Prisoner of War

Mile W-8.3 to W-9.3

Trailheads: You can reach this area by heading west from The Poudre Learning Center Trailhead or heading east from the Kodak Watchable Wildlife Trailhead.

Prisoner of War Story Post

Description:The Prisoner of War section of the trail is relatively level with the exception of a small rise near the west end. Through the center portion, the trail is shaded by a very lovely grove of trees. The West end is the Kodak Bridge with pretty views of the flowing river below, the East end passes an area for cattle grazing. A portable restroom is located in this section for your convenience.

Features: During planning of this section the landowner wanted to have wild turkeys brought to his property.  The Division of Wildlife decided to relocate a flock of turkeys that were causing problems in a community nearby. The turkeys were transplanted to this property and have flourished in the area. It is common to see them along the trail. During the summer bull frogs enjoy sun bathing on the trail. Don't run them over, they help control the grasshopper population. Turtles and deer are also common sights along this section.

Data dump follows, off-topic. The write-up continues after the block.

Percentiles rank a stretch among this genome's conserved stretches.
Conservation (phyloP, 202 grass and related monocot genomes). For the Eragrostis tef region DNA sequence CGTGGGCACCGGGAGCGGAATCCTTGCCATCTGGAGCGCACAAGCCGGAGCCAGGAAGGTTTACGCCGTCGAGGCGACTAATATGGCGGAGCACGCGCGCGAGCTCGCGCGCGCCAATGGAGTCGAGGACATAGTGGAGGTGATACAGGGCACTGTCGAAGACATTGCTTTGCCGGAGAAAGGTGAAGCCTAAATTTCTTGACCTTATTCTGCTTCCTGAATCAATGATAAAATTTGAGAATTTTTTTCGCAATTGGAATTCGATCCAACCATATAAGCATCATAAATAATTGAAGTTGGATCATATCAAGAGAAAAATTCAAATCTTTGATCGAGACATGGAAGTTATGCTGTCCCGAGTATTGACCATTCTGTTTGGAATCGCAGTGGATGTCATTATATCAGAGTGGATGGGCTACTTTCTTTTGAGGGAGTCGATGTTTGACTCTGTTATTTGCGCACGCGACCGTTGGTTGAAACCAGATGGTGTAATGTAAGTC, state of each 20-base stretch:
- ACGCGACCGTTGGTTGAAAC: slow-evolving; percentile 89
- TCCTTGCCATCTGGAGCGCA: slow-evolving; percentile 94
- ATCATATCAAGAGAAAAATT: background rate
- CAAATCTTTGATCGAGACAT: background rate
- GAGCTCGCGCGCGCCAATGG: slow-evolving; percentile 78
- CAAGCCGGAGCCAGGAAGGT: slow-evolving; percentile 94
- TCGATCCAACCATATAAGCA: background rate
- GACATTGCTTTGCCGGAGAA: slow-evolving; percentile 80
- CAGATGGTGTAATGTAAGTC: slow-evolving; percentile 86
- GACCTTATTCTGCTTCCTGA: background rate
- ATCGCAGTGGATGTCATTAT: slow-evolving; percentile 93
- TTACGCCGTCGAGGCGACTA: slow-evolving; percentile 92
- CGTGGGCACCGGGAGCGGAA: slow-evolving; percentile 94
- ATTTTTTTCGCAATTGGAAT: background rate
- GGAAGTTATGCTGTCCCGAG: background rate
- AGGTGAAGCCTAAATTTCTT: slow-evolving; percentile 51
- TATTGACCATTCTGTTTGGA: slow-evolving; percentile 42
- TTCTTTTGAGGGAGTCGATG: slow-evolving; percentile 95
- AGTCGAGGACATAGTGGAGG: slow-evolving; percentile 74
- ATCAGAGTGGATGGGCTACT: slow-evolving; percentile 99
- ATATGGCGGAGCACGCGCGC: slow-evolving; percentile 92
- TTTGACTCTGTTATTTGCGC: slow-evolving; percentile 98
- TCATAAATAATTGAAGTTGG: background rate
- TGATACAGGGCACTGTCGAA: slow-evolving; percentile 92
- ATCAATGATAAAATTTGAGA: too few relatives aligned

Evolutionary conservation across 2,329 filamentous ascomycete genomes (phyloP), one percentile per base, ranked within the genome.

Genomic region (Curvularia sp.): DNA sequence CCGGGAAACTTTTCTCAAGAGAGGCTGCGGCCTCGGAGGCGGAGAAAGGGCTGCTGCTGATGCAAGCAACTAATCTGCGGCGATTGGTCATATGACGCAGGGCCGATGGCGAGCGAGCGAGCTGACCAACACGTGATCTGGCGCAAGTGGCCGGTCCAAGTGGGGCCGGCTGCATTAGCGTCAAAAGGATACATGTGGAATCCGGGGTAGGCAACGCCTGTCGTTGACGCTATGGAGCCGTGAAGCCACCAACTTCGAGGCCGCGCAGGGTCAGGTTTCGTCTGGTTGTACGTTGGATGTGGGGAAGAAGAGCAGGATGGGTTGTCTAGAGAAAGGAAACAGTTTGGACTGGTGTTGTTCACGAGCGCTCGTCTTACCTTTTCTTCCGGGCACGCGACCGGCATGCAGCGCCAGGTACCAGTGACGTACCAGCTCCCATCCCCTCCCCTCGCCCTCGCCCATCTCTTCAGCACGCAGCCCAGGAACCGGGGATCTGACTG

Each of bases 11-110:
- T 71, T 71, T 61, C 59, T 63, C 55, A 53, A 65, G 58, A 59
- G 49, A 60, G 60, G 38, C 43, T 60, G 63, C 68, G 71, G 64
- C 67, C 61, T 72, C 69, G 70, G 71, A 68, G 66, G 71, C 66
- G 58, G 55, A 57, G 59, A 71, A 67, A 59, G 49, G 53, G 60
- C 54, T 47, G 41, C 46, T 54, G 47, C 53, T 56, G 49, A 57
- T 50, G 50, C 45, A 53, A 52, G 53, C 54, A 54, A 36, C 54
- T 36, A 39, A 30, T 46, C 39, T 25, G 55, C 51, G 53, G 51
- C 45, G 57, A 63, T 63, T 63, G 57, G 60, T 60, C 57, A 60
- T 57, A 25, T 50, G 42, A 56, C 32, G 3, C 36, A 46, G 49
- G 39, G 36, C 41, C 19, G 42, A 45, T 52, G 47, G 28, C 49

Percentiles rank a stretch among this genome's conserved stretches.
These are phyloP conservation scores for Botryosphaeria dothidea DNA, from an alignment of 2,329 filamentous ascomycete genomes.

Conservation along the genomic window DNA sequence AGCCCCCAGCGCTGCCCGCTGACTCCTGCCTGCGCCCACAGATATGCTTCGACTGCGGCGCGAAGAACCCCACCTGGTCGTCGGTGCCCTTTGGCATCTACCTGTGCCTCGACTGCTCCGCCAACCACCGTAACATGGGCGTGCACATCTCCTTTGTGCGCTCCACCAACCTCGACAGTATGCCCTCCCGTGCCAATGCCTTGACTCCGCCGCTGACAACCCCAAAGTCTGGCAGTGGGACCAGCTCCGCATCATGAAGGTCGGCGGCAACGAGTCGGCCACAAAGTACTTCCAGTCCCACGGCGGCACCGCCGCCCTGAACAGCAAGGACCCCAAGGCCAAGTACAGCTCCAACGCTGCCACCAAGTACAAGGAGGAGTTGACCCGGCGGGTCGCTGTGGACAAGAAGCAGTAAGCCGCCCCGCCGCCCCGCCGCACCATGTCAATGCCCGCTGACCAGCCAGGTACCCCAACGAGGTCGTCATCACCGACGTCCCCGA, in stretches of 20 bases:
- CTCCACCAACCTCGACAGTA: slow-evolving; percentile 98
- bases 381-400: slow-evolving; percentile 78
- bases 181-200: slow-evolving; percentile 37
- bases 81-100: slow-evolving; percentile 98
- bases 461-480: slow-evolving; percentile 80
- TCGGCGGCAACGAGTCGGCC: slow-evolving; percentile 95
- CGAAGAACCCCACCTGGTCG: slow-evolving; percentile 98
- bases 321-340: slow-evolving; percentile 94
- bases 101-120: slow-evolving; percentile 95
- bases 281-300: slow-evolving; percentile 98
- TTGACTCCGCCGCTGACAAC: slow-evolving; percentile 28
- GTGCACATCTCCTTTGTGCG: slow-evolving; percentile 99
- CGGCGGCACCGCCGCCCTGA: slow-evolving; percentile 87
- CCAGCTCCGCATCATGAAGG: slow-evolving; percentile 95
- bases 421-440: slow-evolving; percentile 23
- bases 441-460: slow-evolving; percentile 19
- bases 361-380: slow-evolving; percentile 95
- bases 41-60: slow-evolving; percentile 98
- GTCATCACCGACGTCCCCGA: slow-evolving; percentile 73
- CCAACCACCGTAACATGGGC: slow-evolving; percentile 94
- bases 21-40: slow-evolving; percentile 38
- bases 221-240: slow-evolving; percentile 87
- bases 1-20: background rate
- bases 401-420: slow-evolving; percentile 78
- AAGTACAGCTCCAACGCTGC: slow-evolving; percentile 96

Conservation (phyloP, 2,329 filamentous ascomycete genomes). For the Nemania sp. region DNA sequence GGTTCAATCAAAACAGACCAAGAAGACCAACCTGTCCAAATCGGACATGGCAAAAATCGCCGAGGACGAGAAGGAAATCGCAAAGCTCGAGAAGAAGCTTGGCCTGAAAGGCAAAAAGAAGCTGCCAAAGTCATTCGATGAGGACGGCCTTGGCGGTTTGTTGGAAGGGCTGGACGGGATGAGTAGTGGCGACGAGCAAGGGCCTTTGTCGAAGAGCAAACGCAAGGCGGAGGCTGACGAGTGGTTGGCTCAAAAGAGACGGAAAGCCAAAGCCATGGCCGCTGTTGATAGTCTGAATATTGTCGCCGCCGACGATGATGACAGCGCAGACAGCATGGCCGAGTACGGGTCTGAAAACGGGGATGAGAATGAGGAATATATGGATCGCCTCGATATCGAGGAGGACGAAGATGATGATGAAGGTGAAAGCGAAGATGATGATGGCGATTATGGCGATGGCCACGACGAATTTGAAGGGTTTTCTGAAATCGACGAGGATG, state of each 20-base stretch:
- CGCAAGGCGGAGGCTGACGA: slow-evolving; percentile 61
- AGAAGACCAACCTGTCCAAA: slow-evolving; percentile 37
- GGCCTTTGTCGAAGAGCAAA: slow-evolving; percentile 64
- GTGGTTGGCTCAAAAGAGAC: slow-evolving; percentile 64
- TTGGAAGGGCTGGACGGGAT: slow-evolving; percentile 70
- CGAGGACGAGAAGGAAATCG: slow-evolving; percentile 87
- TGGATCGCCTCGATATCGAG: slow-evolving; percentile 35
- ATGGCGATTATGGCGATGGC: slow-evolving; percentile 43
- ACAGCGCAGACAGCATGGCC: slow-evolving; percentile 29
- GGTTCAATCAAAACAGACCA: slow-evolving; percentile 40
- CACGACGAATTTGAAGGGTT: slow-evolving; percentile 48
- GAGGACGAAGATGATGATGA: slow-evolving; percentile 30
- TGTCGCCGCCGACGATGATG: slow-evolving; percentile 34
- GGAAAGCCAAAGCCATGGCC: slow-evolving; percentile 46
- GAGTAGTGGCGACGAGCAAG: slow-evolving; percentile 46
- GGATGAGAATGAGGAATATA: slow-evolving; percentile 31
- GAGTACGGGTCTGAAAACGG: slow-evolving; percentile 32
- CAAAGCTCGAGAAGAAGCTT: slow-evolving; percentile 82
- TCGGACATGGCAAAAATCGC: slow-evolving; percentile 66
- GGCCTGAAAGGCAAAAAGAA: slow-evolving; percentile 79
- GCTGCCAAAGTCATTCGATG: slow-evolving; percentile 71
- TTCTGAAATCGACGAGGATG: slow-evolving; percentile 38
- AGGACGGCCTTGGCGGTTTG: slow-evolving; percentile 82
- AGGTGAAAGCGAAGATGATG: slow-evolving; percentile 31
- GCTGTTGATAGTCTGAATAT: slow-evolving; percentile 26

Geology: One of the greatest attributes of this area is the system of wetlands that are associated with the draws and the river corridor. This habitat type is very specialized and does a lot more than what meets the eye. Besides providing habitat for many bird species and other animals, wetlands help to clean our water, and protect us from floods. Plants and microorganisms help to filter out pollutants and sediments that have made their way into the water through run off. The soils and vegetation of wetlands help to contain water just like man-made detention ponds. So, the next time you see a wetland look beyond the cattails and think of how wetlands work to help you.

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History: This section commemorates the World War II Prisoner of War Camp located south of the trail near the HWY 34 bypass in Greeley. Prisoners of war were placed in Weld County by the Federal government to help meet the needs for laborers in the agriculture fields. The first POW's arrived in 1943 and in 1944 Prisoner of War Camp 202 was constructed. The camp could accomodate 3,000 prisoners and 600 U.S. Army personnel. In 1946 the camp was dismantled after the prisoners were sent home. The only remaining physical reminders are the two stone gateposts that once marked the entrance to the camp. These memorials are located close to the Missile Silo Park entrance on the 257 spur off of HWY 34.

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